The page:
Q. There’s clearly a huge push coming for the transition to electric vehicles, and as a condominium owner, I am wondering what we’re likely to be facing if I buy an EV and, obviously, will need access to a charging station. Our property does not have a garage (which I assume would more easily deal with this issue); our parking lot has designated spaces which are not necessarily close to our personal units. Can the association be required to install charging stations? Is there any requirement regarding the number of stations for a property? Is this something that would have to be voted on at an annual meeting? Should our board be addressing this issue now? I’m worried about my association being unprepared for the future.
—Ready to Charge Ahead
A. “The push and emergence of electric vehicles (EVs) is certainly becoming prevalent and will be an important area for condominium associations to address and accommodate,” says Jake Marcus, partner at Allcock & Marcus in Braintree, Massachusetts. “In particular, consumers are moving toward EV options and public policy goals are shifting to limit carbon dioxide emissions.
“Generally, states and cities are considering laws that prohibit community associations from preventing the installation of charging stations—if they have not already adopted the laws as several states have implemented these ‘Right to Charge’ laws or policies. For example, even though Massachusetts does not currently have a commonwealth-wide law for associations and EVs, the City of Boston has had a law since 2019 that states ‘an association cannot prohibit or unreasonably restrict the installation of an EV charging station.’
“That being said, not every association is built the same, which can complicate the ease with which a community can install the charging stations. That is, for condominiums, the parking areas could be allocated and/or divided by ownership as common elements or by exclusive-use property. In this instance, it sounds like each parking space is assigned or deeded. Even more, this EV charging station situation is more nuanced because there is no garage and due to the fact that the parking lot designated spaces are not necessarily close to each owner’s personal unit.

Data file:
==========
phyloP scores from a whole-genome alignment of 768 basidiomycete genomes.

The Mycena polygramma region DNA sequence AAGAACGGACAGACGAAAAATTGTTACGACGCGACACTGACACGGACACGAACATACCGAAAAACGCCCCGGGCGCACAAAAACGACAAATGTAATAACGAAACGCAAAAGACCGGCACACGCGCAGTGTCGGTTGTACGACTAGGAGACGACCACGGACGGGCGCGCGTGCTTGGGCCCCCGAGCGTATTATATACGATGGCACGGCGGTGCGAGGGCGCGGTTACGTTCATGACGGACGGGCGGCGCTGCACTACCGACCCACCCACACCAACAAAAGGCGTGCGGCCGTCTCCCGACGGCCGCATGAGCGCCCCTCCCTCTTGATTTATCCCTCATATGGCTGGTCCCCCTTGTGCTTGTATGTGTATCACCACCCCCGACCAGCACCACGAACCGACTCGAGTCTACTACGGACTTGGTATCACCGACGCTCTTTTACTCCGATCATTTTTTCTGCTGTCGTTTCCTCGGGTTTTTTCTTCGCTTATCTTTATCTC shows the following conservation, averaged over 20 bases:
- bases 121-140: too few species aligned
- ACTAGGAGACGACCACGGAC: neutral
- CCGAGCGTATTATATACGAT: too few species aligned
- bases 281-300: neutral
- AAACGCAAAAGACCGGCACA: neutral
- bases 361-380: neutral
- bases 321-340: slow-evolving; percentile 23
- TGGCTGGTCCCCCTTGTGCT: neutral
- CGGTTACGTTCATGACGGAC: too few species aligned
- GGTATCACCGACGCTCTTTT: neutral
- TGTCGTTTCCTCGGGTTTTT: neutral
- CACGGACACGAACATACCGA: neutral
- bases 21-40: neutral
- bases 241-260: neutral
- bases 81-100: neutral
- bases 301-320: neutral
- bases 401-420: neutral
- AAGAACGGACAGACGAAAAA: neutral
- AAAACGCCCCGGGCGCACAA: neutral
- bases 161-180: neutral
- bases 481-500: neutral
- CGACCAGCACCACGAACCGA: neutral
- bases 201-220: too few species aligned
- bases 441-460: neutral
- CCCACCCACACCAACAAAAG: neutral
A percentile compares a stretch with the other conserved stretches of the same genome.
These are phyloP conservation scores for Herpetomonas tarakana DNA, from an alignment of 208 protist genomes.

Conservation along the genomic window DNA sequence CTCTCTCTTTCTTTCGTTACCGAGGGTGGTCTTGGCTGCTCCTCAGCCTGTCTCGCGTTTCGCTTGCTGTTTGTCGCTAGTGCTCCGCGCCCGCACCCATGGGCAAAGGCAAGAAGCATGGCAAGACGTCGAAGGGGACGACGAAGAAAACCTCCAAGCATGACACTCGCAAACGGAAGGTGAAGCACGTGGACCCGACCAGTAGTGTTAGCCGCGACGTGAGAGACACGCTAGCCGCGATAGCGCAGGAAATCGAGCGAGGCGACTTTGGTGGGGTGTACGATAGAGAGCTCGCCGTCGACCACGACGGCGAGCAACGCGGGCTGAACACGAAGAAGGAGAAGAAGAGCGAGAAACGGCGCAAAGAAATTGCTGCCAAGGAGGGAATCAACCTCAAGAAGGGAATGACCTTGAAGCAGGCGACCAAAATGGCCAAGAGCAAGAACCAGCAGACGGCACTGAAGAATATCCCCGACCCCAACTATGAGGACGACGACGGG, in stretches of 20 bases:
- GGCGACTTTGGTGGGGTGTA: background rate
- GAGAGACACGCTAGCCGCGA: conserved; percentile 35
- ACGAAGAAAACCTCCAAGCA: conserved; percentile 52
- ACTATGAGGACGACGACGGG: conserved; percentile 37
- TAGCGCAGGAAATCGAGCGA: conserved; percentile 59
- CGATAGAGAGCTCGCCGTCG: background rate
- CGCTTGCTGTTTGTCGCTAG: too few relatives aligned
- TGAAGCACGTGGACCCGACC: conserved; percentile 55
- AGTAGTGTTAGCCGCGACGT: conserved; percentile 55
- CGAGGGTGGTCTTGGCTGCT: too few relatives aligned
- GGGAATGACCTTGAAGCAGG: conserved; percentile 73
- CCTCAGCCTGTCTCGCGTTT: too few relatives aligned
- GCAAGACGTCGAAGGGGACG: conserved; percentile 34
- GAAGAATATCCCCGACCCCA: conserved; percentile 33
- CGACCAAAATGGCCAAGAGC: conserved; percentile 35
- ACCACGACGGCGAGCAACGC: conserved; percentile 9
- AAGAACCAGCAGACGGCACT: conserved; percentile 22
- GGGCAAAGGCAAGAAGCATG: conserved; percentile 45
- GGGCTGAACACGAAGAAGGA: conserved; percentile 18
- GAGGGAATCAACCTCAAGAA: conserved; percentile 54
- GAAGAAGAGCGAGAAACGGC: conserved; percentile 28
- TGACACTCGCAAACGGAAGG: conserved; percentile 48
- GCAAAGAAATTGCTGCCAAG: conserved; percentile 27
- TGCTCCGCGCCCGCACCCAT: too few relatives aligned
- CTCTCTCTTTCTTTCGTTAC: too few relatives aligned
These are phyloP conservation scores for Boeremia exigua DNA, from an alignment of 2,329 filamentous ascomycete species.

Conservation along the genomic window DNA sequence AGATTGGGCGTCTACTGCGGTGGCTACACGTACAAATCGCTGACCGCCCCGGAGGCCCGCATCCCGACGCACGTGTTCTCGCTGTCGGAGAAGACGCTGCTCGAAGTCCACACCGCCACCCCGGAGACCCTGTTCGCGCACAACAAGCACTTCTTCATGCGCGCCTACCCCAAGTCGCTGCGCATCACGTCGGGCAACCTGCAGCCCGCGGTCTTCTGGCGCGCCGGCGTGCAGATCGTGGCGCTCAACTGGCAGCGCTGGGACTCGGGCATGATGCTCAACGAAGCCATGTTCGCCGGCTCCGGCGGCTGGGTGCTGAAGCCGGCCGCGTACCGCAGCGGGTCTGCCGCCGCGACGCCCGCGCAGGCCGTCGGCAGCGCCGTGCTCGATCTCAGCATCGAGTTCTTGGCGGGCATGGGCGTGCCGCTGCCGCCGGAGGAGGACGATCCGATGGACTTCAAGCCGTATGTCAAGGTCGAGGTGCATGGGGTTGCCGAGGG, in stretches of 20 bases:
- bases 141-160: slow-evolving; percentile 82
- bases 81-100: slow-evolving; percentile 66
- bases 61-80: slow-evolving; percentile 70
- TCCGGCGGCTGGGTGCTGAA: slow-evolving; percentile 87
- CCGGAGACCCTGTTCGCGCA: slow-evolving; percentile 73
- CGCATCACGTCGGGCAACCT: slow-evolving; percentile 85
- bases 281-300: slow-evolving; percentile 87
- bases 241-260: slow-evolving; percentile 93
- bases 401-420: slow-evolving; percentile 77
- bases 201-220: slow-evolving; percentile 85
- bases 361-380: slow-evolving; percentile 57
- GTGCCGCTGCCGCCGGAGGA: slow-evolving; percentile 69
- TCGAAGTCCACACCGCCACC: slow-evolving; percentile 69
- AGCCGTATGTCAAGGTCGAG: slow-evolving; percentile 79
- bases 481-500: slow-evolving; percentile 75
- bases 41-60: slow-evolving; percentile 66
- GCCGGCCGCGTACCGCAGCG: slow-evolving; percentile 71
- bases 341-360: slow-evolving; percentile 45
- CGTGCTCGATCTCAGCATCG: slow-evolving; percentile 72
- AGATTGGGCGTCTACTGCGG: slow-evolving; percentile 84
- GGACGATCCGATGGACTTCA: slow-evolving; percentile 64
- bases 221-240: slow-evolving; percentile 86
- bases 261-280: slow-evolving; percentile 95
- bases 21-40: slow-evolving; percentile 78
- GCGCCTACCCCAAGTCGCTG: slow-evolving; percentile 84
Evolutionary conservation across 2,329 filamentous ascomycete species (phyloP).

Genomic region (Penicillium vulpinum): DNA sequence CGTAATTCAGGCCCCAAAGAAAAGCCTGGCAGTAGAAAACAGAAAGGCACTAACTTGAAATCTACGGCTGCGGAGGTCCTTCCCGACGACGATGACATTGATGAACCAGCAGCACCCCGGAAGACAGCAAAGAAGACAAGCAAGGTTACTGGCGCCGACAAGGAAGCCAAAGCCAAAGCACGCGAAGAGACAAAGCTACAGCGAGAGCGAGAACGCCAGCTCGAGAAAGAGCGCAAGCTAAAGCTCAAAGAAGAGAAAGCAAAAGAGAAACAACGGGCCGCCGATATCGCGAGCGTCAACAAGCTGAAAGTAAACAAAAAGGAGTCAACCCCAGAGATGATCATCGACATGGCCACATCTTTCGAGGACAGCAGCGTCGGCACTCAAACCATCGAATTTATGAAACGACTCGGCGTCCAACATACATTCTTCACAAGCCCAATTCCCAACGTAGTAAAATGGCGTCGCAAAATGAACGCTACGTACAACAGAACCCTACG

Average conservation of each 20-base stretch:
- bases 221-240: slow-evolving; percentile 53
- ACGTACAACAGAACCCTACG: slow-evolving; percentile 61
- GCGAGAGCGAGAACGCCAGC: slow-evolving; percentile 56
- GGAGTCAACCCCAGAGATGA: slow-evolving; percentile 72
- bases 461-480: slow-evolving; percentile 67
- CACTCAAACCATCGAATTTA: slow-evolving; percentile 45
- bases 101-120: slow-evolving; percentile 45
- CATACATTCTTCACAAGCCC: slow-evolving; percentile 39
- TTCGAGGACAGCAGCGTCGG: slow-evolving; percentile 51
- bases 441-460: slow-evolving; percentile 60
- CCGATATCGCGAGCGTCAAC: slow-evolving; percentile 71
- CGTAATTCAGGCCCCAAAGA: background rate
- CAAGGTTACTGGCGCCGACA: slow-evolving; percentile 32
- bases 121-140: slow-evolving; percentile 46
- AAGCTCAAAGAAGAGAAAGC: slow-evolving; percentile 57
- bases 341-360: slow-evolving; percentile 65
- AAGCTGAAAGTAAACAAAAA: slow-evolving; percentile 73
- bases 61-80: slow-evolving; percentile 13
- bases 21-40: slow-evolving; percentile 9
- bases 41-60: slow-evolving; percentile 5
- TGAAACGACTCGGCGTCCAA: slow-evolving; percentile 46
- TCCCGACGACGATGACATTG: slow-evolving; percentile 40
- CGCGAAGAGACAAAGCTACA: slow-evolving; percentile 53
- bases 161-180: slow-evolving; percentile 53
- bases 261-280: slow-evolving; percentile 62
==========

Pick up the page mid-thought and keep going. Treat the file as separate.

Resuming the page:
“In community associations of the subject nature, and based on the increased popularity of EVs, you should engage in discussions with your board, as they should be proactive in examining and adopting a rule regarding the application for installation of charging stations. In this case, even though the association may not be required to install charging stations, they could be prodded toward the addition of charging stations based on the growing popularity, policy, and if there are legislative changes in your jurisdiction. As such, it would be good practice to address this issue now to get ahead of it.
“In order to push the advent of adding charging stations along, this will likely require a decision by the association through a vote at an annual meeting or through the association’s typical approval process, which should be outlined in your governing documents. It is important to address the charging station addition process with specificity. Some best practices to include in the vote should be:
Number of charging stations: The quantity will vary greatly depending on the current number of unit owners, current parking spaces, and number of EVs currently at the property and even the infrastructure in the case of underground or covered garage. Even more, it is important to allow for some flexibility to account for the growing number of EVs and increased demand for charging stations. If possible, it may be prudent to consult with a parking area expert to assess your specific situation and unique circumstances by looking into the projected number of charging stations needed, feasibility, costs, and impacts of adding charging stations in the parking area. This is also important to assist with ensuring compliance with location and aesthetic placement.
The costs to unit owners: The association should equitably allocate costs of charging stations to those who benefit. The association should also be able to impose reasonable charges to recover costs of review and permitting of the station(s) and render the benefitted unit owners responsible for all costs associated with the installation, use, maintenance, and removal of the charging station(s).
All in all, being proactive and engaging in discussions with your association can address the details for the installation of EV charging stations to ensure that the community is prepared for the increased demand for EVs and in compliance with legislation as it becomes effective.”